Telecoms are popular with retirees for their generous dividends. We have written about Verizon Communications (NYSE:VZ) in the past, and we noticed that many owners of Verizon also own AT&T (NYSE:T). The sector is more enticing for some than individual securities.
So let's investigate the telecom ETFs to see if these funds might be good alternatives to individual stocks.
Four on the Floor
We'll screen telecom ETFs that have assets of at least $100 million -- that should be enough to provide ample efficiency and liquidity. There are four:
- Vanguard Telecommunication Services ETF (NYSEARCA:VOX-OLD)
- iShares U.S. Telecommunications ETF (NYSEARCA:IYZ)
- iShares Global Telecom ETF (NYSEARCA:IXP)
- Fidelity MSCI Telecommunication Services ETF (NYSEARCA:FCOM)
, all data from etfdb.com and Google Finance)
The yields are notably subdued -- well below that of both Verizon (4.58%) and AT&T (5.01%), and even lagging the S&P 500 (NYSEARCA:SPY) (2.56%):
As so often is the case, Vanguard has the largest ETF in the sector:
That size translates to a very low expense ratio for Vanguard, although Fidelity (the smallest fund) is right there with it:
The domestic returns are all good, the lone loss was in the iShares Global Telecom fund:
Relative to other sectors there are not that many publicly traded telecoms, and the number of holdings is low across the board:
Let's look at each fund individually.
Vanguard Telecommunication Services ETF
This ETF tracks the MSCI US Investable Market Telecommunication Services 25/50 Index, providing broad-based exposure to the telecom sector. The 25/50 methodology means that no individual security can make up more than 25% of the fund, and the sum of all the stocks with a weighting of at least 5% cannot exceed 50%.
There is also a 1/10 buffer to keep stocks under these caps, so in practice this is a 22.5%/45% fund.
This methodology is a pretty perfect fit for a telecommunications sector that is dominated by two big players. You can see the methodology's shaping of the fund's holdings, capping Verizon and AT&T, but still having them very heavily weighted:
The integrated telecoms obviously dominate, but the fund provides exposure to other sub-sectors as well:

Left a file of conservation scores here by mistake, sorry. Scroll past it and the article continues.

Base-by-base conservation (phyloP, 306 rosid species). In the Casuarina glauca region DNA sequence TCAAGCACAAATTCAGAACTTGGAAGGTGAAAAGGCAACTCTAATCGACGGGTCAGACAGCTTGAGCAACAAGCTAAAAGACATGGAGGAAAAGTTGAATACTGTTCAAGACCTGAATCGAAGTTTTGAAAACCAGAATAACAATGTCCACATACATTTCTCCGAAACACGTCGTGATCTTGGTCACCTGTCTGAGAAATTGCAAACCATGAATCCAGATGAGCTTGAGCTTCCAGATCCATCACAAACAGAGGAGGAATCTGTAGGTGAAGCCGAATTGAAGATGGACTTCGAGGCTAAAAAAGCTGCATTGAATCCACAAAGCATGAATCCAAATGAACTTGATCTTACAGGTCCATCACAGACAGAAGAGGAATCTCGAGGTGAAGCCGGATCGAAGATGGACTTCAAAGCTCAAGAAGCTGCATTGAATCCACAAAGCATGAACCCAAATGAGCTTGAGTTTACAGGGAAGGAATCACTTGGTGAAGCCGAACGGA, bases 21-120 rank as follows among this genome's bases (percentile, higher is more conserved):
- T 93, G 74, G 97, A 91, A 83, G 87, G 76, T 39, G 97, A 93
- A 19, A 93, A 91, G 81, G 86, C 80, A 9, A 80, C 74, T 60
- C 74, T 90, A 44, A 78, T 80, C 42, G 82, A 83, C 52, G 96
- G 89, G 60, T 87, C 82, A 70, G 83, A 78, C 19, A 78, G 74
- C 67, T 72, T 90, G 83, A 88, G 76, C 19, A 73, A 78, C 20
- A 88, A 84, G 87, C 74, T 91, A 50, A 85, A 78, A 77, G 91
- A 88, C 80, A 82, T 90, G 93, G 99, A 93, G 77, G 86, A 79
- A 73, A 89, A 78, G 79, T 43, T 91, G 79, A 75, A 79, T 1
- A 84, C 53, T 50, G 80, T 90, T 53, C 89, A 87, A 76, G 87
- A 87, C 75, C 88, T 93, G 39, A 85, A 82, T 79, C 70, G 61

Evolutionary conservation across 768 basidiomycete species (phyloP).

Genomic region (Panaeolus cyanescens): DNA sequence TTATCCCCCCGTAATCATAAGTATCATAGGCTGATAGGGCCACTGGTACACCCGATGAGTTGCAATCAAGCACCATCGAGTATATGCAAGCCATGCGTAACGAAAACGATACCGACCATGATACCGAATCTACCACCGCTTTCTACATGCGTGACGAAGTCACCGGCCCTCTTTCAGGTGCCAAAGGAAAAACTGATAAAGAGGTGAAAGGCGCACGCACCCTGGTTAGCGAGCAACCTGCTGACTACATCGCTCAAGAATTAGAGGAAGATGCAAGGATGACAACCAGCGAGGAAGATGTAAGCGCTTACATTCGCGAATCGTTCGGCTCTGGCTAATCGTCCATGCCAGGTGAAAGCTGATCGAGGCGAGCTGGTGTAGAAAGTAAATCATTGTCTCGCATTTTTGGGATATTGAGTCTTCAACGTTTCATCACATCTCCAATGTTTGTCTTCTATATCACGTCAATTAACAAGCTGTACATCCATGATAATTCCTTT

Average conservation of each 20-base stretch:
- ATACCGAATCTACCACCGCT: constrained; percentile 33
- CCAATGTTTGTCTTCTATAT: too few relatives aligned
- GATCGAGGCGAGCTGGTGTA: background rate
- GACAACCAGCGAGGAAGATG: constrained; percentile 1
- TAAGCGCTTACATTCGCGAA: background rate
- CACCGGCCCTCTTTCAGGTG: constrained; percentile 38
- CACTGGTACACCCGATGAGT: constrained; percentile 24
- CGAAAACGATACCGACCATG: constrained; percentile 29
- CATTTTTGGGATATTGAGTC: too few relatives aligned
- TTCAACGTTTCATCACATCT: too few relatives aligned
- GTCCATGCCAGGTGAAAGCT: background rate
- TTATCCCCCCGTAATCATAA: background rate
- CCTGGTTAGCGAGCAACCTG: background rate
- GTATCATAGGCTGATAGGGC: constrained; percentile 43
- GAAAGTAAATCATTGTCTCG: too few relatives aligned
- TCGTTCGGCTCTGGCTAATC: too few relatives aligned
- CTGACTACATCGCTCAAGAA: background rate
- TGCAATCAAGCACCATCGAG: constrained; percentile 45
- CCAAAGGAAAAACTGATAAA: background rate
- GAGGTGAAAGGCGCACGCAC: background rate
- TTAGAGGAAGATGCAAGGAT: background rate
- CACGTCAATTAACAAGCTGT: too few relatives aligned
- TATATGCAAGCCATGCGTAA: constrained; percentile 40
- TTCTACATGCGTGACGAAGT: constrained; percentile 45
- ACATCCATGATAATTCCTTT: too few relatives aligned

With very low expenses and an excellent track record, this fund looks like a winner for the right investor. That "right investor" must esteem Verizon and AT&T highly, as they are easily the largest holdings, but esteem the sector even more highly, as most of the fund is not in these two stocks.
But the fund is just not an income play. It is a good fund for investors that want exposure specifically to the telecom sector.
Let's next look at the iShares domestic fund.
iShares U.S. Telecommunications ETF
This ETF tracks the Dow Jones U.S. Select Telecommunications Index, which is similar to the index the Vanguard fund tracks. Nine of the top ten holdings are the same as Vanguard, but the weightings are different, with the big two not being as large:
Dow Jones uses caps to limit sizes, but does not specify what the caps are -- they currently appear to be 10%.
This under-weighting of the giants skews the fund more toward the smaller stocks, and provides the iShares fund with broader exposure to telecom's sub-sectors:
So this fund does a better job than Vanguard of providing broad-based exposure to the sector. But at what cost? The fund's returns lag Vanguard at every interval. That's not too surprising, considering the expenses are almost quadruple Vanguard's.
Still, if an investor wanted to get broad-based exposure to the sector, it would probably cost more to replicate this portfolio than it would to just suck it up and pay the expenses.
So we will not endorse the expensive iShares U.S. Telecommunications ETF -- with the caveat that if an investor is really pining for the broader telecom sector, this fund looks like a good choice. Otherwise, Vanguard wins hands-down, and neither should be especially enticing to an income-seeking retiree.